Uit: Encore Provence
“We wallowed in the convenience of America, in the efficiency and the extraordinary variety of choice, and we practiced native customs. We came to know California wines. We shopped by phone. We drove sedately. We took vitamins and occasionally remembered to worry about cholesterol. We tried to watch television. I gave up taking cigars to restaurants, but smoked them furtively in private. There was even a period when we drank eight glasses of water a day. In other words, we did our best to adapt.
And yet there was something missing. Or rather, an entire spectrum of sights and sounds and smells and sensations that we had taken for granted in Provence, from the smell of thyme in the fields to the swirl and jostle of Sunday-morning markets. Very few weeks went by without a twinge of what I can best describe as homesickness.
Returning to a place where you have been happy is generally regarded as a mistake. Memory is a notoriously biased and sentimental editor, selecting what it wants to keep and invariably making a few cosmetic changes to past events. With rose-colored hindsight, the good times become magical; the bad times fade and eventually disappear, leaving only a seductive blur of sunlit days and the laughter of friends. Was it really like that? Would it be like that again?”
Uit: The painted bird
“When noon approached, Lekh hastened his steps and wiped the perspiration from his brow more often. The most important hour of his day was nearing. A woman locally nicknamed Stupid Ludmila was waiting for him in some distant forest clearing known only to the two of them. I would proudly trot behind him, the bag of twitching birds slung over my shoulder.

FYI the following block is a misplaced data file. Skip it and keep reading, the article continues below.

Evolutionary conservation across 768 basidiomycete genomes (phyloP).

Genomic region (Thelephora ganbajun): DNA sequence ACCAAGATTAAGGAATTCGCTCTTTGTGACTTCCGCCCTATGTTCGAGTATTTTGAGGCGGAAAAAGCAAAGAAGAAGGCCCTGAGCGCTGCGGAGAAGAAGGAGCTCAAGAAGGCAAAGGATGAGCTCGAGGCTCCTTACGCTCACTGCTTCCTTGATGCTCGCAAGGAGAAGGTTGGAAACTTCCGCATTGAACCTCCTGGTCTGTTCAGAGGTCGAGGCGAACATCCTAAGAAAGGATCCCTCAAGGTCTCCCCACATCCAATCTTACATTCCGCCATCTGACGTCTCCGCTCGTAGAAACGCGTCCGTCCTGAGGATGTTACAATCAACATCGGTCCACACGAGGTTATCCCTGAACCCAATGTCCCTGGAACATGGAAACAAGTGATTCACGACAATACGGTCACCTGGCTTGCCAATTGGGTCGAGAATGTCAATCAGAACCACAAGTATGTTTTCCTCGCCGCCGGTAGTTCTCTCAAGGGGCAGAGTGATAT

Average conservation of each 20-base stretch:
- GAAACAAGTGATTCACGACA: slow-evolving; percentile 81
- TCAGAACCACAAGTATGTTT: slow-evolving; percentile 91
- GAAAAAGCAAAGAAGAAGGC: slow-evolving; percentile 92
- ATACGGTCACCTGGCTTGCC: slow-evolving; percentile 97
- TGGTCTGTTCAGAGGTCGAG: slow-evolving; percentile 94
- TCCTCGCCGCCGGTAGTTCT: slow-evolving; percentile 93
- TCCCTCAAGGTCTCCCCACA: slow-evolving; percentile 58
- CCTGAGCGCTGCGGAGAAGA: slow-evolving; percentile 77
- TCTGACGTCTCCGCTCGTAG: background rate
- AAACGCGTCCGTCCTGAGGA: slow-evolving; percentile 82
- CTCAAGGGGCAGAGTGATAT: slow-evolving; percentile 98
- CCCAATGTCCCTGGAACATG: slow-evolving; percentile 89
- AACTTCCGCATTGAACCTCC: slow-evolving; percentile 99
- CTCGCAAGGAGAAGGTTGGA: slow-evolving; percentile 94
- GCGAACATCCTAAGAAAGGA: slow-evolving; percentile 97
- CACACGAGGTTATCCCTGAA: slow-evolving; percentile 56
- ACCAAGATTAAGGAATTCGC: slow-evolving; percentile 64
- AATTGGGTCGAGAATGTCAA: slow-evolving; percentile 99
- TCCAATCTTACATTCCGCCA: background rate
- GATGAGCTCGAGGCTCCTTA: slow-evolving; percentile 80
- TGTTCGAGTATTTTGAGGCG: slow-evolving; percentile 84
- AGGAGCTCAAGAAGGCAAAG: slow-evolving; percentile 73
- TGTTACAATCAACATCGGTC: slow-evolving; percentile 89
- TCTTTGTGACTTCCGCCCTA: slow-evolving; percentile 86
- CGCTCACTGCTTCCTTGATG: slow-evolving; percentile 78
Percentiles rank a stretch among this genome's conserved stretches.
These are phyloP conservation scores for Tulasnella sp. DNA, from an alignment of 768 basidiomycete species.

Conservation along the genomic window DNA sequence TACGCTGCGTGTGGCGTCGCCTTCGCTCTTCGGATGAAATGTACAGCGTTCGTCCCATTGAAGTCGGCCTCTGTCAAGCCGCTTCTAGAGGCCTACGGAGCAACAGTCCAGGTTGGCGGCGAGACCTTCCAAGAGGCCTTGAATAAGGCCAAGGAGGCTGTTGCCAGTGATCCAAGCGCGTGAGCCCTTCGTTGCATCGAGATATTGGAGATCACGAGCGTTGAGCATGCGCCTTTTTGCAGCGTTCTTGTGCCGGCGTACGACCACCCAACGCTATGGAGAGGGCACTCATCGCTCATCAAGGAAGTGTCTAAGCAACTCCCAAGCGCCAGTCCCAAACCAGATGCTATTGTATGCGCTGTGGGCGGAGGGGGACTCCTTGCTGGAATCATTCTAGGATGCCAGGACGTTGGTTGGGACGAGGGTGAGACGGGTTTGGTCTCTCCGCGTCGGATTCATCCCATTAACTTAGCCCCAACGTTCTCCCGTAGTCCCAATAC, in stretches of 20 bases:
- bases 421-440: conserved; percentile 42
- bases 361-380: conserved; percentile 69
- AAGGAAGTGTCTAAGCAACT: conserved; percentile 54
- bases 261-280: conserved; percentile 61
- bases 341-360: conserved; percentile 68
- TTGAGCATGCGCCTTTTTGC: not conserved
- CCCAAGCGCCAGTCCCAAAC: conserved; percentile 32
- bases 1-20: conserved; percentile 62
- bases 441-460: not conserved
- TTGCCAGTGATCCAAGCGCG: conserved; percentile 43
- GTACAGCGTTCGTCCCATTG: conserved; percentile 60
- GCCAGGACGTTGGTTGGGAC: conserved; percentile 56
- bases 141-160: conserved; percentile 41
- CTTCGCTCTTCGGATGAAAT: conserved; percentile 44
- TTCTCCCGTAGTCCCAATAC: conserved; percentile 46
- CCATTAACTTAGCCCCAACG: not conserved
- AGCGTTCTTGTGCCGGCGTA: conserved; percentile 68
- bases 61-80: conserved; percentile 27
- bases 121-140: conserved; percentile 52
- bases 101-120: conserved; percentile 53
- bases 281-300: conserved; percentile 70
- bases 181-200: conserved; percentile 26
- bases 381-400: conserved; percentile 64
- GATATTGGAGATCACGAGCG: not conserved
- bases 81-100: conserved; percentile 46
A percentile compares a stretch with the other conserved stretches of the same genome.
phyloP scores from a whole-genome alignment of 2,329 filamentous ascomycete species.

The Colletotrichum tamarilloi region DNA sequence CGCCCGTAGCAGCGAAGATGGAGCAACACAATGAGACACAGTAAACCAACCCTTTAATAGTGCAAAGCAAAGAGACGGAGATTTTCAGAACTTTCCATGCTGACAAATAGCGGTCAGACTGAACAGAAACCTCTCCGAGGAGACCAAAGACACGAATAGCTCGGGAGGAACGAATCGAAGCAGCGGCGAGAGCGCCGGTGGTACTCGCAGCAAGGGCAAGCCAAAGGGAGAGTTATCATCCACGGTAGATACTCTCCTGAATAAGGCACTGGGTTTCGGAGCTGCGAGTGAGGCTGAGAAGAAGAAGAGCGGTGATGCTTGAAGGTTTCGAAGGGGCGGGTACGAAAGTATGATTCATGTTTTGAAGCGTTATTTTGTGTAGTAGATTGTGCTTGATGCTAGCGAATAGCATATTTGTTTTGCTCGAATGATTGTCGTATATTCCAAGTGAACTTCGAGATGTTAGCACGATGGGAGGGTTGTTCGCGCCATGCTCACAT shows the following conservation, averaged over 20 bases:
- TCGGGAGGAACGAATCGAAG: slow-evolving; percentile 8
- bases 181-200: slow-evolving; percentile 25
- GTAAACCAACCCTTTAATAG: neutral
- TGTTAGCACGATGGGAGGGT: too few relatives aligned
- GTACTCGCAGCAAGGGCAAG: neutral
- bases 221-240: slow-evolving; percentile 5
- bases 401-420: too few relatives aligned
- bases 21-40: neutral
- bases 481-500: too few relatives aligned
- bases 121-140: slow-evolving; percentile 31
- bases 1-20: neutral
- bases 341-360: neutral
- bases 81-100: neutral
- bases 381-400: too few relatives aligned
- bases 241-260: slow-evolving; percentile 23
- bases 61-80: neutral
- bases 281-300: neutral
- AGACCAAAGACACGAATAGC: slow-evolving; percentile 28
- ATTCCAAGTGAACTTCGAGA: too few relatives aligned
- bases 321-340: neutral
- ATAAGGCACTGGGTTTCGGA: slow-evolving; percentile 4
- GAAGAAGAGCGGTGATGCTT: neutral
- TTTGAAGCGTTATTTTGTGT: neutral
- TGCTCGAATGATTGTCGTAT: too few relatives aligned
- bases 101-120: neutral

The forest became increasingly dense and forbidding. The slimy striped trunks of snake-colored hornbeams shot straight up into the clouds. The linden trees, all of which, according to Lekh, remembered the very beginnings of the human race, stood broad-shouldered, their trunks resembling coats of mail festooned with the gray patina of mosses. The oaks stretched out of their trunks like the necks of starving birds looking for food, and obscured the sun with gloomy branches, casting the pines and poplars and lindens into shadow. Sometimes Lekh would stop and silently look at some spoors in the crannies of decaying bark, and in tree knots and gallnuts full of black, curious holes from whose interior shone bare white wood. We would pass through groves of young birches with lean, fragile shoots, diffidently flexing their thin, small branches and buds.
Through the gauzy curtain of foliage we were noticed by perching flocks of birds who became frightened and would soar away with beating wings. Their chirping mixed with the chorus of bees murmuring around us like a moving, gleaming cloud. Lekh protected his face with his hands and fled from the bees to a denser thicket, while I ran at his heels holding on to the bag of birds and basket of traps, waving my hand to drive off the harassing and vengeful swarm.
Stupid Ludmila was a strange woman and I feared her increasingly. She was well built and taller than the other women. Her hair, seemingly never cut, cascaded down her shoulders. She had large breasts, which hung nearly to her belly, and strong muscular calves. In the summer she went around dressed only in a faded sack which revealed her breasts and a clump of red hair at her crotch. Men and boys would tell of the pranks they played with Ludmila when she was in the mood. The village women often tried to trap her but, as Lekh said with pride, Ludmila’s tail was windblown and no one could catch her against her will. She would disappear in the undergrowth like a starling and creep out when no one was around.”